‘Aviation Sector Loses $1.2bn Annually To Bird Strike’

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The Embrayer Legacy 650 aircraft at the Port Harcourt International Airport, Omagwa, recently.

An expert in wildlife hazard control, Anzaku Timothy Ovye has said that about $1.2 billion is lost annually to bird strike by the global aviation industry.
The Principal Bird/Wildlife Hazard Control Officer Ovye, with the Federal Airports Authority of Nigeria(FAAN) who disclosed this while interacting with aviation correspondents in Port Harcourt explained that bird strike issue is well known to the aviation industry both in the United States and other developed countries.
“It is estimated that between 1960 and 2004,at least 122 civil aircraft have been destroyed and over 225 civilian lives have been lost worldwide due to bird/wildlife strikes.
” Monetarily, it is estimated that about $1.2 billion is lost annually to bird strike by the global aviation industry.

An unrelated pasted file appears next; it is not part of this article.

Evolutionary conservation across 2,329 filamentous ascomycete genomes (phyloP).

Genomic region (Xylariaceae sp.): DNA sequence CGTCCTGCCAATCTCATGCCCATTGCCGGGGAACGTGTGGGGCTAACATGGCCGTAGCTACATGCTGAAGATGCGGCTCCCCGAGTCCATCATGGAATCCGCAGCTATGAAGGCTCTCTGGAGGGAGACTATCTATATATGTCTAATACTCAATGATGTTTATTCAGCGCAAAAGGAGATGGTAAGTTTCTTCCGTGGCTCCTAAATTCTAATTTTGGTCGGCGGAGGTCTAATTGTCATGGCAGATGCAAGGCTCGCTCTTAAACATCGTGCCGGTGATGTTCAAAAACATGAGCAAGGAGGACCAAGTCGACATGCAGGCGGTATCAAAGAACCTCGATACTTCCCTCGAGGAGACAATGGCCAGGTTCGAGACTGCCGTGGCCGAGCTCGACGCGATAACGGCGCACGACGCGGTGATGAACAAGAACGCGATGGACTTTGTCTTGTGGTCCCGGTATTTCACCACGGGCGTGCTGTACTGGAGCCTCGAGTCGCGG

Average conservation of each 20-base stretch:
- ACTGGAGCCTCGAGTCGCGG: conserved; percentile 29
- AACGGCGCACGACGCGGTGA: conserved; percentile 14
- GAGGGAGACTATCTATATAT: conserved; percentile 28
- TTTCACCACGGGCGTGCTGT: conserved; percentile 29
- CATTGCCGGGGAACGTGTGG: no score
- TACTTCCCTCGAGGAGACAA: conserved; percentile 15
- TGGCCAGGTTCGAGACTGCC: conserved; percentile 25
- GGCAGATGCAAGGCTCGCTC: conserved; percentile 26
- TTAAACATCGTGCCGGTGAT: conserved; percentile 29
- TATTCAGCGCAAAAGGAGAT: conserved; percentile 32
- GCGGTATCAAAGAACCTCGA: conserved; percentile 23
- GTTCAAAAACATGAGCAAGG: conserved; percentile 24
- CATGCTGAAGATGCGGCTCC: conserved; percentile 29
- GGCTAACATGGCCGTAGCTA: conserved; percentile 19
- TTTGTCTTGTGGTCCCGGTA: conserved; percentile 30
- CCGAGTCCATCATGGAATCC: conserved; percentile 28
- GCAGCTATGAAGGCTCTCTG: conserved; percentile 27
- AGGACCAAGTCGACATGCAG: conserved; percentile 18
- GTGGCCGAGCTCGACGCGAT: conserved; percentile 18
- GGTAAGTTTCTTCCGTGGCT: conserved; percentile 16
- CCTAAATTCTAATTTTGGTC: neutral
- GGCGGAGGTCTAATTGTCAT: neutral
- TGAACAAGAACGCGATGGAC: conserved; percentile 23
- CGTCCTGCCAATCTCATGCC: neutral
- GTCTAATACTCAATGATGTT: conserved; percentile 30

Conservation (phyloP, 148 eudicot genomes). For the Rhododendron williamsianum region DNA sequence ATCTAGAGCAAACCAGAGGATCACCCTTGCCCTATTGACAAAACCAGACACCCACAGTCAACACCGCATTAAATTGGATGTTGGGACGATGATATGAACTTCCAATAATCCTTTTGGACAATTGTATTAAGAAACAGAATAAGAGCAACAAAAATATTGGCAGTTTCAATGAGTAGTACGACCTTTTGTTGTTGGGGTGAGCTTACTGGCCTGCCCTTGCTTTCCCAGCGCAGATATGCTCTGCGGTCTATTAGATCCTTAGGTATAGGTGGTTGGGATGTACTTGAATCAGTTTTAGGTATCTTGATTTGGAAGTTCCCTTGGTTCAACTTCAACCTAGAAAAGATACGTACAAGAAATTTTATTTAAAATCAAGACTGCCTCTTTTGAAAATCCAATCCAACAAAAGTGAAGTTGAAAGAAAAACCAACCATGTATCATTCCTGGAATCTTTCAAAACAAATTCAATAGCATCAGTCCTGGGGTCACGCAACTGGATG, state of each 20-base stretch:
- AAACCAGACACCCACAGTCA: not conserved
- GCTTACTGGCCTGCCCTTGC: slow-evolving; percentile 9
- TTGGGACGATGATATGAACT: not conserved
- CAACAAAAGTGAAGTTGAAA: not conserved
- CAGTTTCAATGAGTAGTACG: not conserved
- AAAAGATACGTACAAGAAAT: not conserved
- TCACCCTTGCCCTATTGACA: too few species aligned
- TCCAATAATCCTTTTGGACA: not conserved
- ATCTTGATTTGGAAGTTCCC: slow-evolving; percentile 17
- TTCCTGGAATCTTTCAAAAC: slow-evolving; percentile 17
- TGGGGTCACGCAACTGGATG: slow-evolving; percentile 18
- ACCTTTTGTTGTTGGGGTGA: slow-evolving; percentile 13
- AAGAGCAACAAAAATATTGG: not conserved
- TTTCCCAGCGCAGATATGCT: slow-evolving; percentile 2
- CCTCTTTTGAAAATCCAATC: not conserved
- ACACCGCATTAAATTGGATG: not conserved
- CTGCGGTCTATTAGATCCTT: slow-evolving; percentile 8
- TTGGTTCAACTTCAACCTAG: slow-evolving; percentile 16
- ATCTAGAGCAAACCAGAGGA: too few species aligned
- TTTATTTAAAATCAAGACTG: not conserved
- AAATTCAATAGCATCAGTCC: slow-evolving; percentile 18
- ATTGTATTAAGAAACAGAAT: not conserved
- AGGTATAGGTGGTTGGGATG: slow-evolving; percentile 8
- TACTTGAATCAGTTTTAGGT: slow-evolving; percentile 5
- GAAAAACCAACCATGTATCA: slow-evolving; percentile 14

“Compared to developed countries like the USA, serious attention to bird issues in Nigeria is a recent one. Nigeria is known to be home to about 1000 species of birds.
” Some of these birds constitute serious risk to aircraft, for example, over 20 species of these birds have been reported to be involved in collision with aircraft in the country.
“FAAN in compliance with International Civil Aviation Organization (ICAO)standard regulations has long established the Bird/Wildlife Hazard Control Unit in all major airports in the country with the sole mandate of combating the menace of birds and Wildlife Hazards, using modern equipment and standard best practices.
” Most bird strikes occur during the landing or take-off phase, highlighting the need for bird/wildlife management on or around the airports.
“This responsibility, the unit upholds with all degree of seriousness and commitment against all odds. So the fray to reduce bird hazard to the barest minimum at the nation’s airports wages on”, he stated.

Corlins Walter